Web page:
Ozan Sayman Successfully Defends Thesis

July 30, 2019

TUHWALP student Ozan Sayman successfully defended his MSE thesis, "Continuous Flow Plunger Lift." The abstract is below. Members can download the entire thesis and other deliverables in the Member Access section.


Liquid loading occurs when the gas flow rate decreases to a certain extent due to reservoir pressure decline which is experienced sooner in unconventional reservoirs. The slippage between gas and liquid phases set up liquid accumulation in wellbore which creates hydrostatic backpressure. In contrast to conventional plunger lift, continuous flow plunger lift is capable to eliminate liquid loading without stopping the production. Experimental and theoretical study of continuous flow plunger lift conducted to understand hydrodynamics behavior and the liquid removal process. A 2-in ID static and dynamic facility were used for both fall and upstroke stages with different fluids and gas-liquid injection rates. Fall motion of balls, sleeves and bypass plunger against the static liquid column and two-phase flowing conditions was experimentally investigated.

Fall characteristic defined with dimensionless parameters and corrections factors for wall effect, two-phase and inclination angle are proposed. A sensitivity analysis of the proposed model showed influential parameters that affect fall velocity of plungers. A new drag coefficient number is proposed that can simplify the plunger selection from the catalog. Additionally, a comprehensive fall model (TUFALL) developed with multiphase fluid flow simulators for better accuracy.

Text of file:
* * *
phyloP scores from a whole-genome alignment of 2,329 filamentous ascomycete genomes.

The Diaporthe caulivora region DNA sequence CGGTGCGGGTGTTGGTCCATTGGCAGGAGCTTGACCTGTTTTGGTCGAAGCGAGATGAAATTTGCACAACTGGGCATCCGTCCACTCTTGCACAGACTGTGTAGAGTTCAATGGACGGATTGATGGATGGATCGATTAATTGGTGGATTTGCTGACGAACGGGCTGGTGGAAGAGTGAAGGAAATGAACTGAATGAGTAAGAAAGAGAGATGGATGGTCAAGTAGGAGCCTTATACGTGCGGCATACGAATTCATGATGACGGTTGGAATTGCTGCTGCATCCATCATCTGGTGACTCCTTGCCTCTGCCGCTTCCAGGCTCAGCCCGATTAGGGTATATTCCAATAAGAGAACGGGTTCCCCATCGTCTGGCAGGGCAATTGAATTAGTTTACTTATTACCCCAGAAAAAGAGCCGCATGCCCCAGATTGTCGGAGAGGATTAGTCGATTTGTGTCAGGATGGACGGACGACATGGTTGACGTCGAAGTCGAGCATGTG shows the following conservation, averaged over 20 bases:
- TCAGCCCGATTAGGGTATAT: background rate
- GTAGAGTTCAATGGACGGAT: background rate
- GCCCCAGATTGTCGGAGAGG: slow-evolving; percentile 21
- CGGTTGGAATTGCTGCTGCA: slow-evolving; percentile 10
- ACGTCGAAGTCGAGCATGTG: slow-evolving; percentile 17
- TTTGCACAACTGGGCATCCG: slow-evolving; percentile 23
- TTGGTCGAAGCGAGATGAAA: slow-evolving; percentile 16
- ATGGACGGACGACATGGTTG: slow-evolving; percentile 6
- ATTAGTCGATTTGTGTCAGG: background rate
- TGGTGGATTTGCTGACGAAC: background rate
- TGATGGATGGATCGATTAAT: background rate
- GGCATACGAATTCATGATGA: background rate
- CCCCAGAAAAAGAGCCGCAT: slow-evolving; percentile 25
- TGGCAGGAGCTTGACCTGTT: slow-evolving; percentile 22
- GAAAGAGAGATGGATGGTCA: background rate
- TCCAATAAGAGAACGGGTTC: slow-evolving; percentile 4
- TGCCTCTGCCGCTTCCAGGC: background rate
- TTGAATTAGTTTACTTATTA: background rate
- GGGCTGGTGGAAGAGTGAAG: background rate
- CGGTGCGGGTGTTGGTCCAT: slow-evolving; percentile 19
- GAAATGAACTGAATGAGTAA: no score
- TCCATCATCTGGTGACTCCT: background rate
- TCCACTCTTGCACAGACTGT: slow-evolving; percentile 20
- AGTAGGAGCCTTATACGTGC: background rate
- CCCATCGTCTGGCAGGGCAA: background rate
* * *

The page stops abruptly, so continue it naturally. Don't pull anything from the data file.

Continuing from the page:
Theoretical study has been conducted on the upstroke stage in order to define the mechanism and liquid removal process. Force balance on plunger used to introduce drag driven model for upstroke stage. Experimental studies show that continuous flow plungers do not require pressure build-up in the casing to rise. Two-piece plungers switch into high drag mode as they merged at the bottom hole assembly. As soon as high drag mode is achieved, they started to rise if there was enough gas velocity to overcome plunger weight. Experiments have shown that continuous flow plunger does not start upstroke movement with a liquid slug, but it catches liquid along with the tubing. A new model is proposed to estimate liquid velocity and plunger velocity along the well to estimate liquid slug growth and removal. Comparison between liquid removal of the plunger and total liquid inventory of the tubing proposed as sweep ratio to gauge the efficiency of this process. Plunger assisted gas lift applications considered with various gas flow rate experiments. Operational boundaries defined and optimization strategies are discussed for continuous flow plunger lift.

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